Filmmaker Ken Burns thinks traffic jams are an important part of democracy—as are, I think, “buff jams.” ©Candice Gaukel Andrews

The good news since Earth Day 2014

Fortunately, there were some strides last year, as well:

1. Climate change deniers—even those serving in Congress—can have a change of heart.

2. Last summer, an article that appeared in The Atlantic posited that the millennial generation is more interested—by a 23-percentage-point margin—than older generations in traveling abroad. That means that we are growing a new generation of those who will care for the outdoors.

3. Not only young people but veterans of recent wars, too, are finding solace in the outdoors, building more advocates.


Redwood poachers target both live and dead trees. There is a growing black market for redwood burls, tree growths where the grain has grown in an unusual way. Burls can be sold for ornamental furniture, souvenirs and veneer. The uncontrolled and illegal harvesting of burls directly threatens individual old-growth redwoods and the surrounding ecosystems.

4. All of this new outdoor activity can lead to crowds, but Ken Burns, filmmaker and director/producer of the PBS series The National Parks: America’s Best Idea, has said that he is happy to see the throngs at national parks and put up with all that they entail. “Traffic jams are an important part of democracy,” he has stated. “If there were no traffic jams, the national parks would have no constituency.”

5. In the midst of last year’s Ebola outbreaks, it was demonstrated that our natural places are extremely important for our health because of the cures and medicines they hold. That can only make them more valuable in the eyes of the world.

6. We now have modern models of good land stewardship to follow, such as in the Great Bear Rain Forest.

The Great Bear Rain Forest is a modern example of good land stewardship. ©Maximilian Helm, Wikimedia Commons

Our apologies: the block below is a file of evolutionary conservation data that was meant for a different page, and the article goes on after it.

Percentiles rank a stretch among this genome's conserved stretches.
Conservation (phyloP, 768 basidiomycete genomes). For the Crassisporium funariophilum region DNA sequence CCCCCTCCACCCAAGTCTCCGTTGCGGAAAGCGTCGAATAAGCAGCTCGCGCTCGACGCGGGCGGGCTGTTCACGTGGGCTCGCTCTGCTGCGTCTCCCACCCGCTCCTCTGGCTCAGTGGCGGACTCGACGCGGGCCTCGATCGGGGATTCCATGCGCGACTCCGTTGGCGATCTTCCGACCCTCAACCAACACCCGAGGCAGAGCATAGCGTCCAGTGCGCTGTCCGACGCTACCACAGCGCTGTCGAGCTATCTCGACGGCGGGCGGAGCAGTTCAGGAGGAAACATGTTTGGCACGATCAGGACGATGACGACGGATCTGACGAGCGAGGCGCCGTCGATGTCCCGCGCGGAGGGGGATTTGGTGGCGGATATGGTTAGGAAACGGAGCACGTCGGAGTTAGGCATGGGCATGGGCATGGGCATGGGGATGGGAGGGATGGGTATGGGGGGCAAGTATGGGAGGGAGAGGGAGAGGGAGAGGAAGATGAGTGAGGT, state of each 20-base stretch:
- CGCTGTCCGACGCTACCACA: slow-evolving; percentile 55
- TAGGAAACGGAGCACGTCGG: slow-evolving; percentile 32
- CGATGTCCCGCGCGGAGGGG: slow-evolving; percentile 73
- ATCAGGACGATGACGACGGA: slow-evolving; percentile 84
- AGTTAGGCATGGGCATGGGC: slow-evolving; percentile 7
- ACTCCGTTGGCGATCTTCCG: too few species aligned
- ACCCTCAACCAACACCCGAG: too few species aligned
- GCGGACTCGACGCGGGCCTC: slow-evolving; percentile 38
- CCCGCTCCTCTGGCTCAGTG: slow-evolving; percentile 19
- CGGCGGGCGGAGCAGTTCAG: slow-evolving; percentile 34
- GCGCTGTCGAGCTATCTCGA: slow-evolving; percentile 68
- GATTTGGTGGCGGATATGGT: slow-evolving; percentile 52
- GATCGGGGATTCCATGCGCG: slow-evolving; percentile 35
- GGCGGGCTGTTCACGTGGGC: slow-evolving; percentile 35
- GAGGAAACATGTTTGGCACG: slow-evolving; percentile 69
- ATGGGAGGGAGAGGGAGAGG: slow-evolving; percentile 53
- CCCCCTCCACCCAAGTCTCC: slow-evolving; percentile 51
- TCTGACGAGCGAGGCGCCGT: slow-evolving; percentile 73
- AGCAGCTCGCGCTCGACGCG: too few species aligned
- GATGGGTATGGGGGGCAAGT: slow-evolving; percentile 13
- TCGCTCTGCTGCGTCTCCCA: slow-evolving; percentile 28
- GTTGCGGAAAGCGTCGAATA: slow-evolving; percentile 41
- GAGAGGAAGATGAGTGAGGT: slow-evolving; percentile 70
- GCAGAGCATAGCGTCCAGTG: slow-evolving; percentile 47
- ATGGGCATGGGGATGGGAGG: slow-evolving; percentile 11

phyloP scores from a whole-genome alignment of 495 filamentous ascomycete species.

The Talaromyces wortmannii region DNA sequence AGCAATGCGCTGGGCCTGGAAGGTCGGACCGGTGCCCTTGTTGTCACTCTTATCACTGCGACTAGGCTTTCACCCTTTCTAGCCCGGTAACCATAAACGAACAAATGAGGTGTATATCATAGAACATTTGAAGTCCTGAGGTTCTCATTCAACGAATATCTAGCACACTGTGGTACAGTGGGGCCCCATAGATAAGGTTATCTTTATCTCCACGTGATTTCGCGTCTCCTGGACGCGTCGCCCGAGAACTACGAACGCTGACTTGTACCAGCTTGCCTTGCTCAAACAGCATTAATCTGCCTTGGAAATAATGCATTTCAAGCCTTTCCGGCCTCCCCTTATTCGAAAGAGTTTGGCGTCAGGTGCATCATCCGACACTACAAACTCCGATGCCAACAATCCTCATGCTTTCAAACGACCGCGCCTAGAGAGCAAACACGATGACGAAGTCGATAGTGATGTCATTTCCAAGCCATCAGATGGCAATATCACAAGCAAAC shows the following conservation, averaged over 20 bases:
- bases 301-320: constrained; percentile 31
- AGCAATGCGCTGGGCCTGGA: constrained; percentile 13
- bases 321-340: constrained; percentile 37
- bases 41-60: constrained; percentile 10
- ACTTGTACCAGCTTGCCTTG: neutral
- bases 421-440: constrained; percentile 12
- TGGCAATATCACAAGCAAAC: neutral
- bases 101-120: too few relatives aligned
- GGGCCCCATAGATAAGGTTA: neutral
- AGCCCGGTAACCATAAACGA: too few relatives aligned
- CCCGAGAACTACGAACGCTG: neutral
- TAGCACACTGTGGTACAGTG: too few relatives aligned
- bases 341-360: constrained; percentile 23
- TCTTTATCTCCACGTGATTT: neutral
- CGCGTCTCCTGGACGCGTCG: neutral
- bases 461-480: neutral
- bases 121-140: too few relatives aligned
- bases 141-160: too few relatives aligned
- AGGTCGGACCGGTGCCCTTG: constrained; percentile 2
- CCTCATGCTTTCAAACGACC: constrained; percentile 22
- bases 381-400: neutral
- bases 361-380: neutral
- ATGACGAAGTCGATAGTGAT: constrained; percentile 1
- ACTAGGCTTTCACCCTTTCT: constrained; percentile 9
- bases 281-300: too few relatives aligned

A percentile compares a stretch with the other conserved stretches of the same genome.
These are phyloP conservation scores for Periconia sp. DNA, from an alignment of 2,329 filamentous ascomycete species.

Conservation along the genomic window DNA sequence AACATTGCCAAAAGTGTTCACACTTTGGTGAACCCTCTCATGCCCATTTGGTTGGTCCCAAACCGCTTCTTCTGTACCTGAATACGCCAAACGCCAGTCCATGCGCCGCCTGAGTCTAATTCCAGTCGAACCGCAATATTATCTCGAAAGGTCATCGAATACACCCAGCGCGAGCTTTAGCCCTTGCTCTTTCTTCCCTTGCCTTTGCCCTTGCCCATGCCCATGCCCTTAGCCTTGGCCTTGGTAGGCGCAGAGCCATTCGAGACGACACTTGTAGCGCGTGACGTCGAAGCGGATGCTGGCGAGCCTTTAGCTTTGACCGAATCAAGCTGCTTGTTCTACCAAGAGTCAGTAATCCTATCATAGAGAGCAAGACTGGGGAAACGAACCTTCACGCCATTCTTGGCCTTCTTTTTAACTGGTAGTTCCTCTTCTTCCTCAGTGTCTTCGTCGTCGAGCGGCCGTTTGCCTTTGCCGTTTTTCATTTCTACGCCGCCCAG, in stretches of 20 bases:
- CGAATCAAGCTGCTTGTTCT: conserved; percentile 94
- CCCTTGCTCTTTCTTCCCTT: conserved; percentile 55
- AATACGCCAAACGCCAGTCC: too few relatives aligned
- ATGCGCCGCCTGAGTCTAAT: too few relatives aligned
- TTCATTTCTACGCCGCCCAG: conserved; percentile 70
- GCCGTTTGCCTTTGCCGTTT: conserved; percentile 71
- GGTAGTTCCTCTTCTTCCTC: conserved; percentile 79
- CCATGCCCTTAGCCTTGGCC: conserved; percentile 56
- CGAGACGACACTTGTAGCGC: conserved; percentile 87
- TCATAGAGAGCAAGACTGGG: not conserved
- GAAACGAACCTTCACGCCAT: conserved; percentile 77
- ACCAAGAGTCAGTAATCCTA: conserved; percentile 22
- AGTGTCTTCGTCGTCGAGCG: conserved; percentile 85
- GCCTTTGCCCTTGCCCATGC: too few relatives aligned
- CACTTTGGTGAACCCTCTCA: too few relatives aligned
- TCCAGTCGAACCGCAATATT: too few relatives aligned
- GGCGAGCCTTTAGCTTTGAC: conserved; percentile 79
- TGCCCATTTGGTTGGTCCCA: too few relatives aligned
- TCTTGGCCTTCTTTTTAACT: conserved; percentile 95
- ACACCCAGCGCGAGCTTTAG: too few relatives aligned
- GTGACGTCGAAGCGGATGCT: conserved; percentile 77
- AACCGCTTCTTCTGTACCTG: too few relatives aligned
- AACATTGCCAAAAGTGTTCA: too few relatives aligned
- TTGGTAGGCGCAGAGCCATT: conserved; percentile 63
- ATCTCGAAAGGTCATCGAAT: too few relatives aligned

7. There are also new models coming into play to protect endangered species. In the West, sage grouse advocates are hoping that a new strategy, termed “cooperative conservation,” will avoid the costly, lengthy and hassle-filled legal battles that official endangered species listing involves.

8. In 2014, renowned evolutionary biologist and author E. O. Wilson got new attention for his Half Earth theory, which suggests that we set aside 50 percent of the world for wildlife.

9. In the meantime, there have been notable gains for Canada lynx, elk, pandas, sharks and wood bison.

In late February 2015, China announced notable gains for pandas. ©Brad Josephs

10. A pledge to count the world’s tigers by 2016 was made at a conference in September 2014 in Dhaka, Bangladesh. A science-based count should help to create more effective strategies for protecting the animals.

The newly silenced

Like New Year’s reflections or college graduation speeches, it’s good to have annual Earth Days to assess every 12 months what’s been accomplished and what is yet to do. Unfortunately, this past year saw something we never had to contend with before: those in positions of legal power who wish to stop us from even publicly talking about the condition of our Earth.

Just a month ago, I wrote about the governor of Florida, who allegedly banned the words “climate change” from the language of state officials while on duty. It sounded outrageous, until something similar happened in my own state of Wisconsin. Just a week ago, Tia Nelson, the Wisconsin Board of Commissioners of Public Lands executive director, was put under orders not to discuss “global warming” on state time. To me, that seems odd, to stop someone who is responsible for our public lands from talking about what may be the most important issue facing them. But according to the board, working on climate change—or even mentioning it while at work—is a waste of public funds.

A more accurate and science-based count of the world’s tigers should help protect them. ©Toby Sinclair

I should mention that Tia Nelson is the daughter of Senator Gaylord Nelson, the founder of Earth Day.

Do you think Earth Day itself is “endangered”? Next year, will I be able to talk about Earth Day 2016? Will you?

Here’s to finding your true places and natural habitats,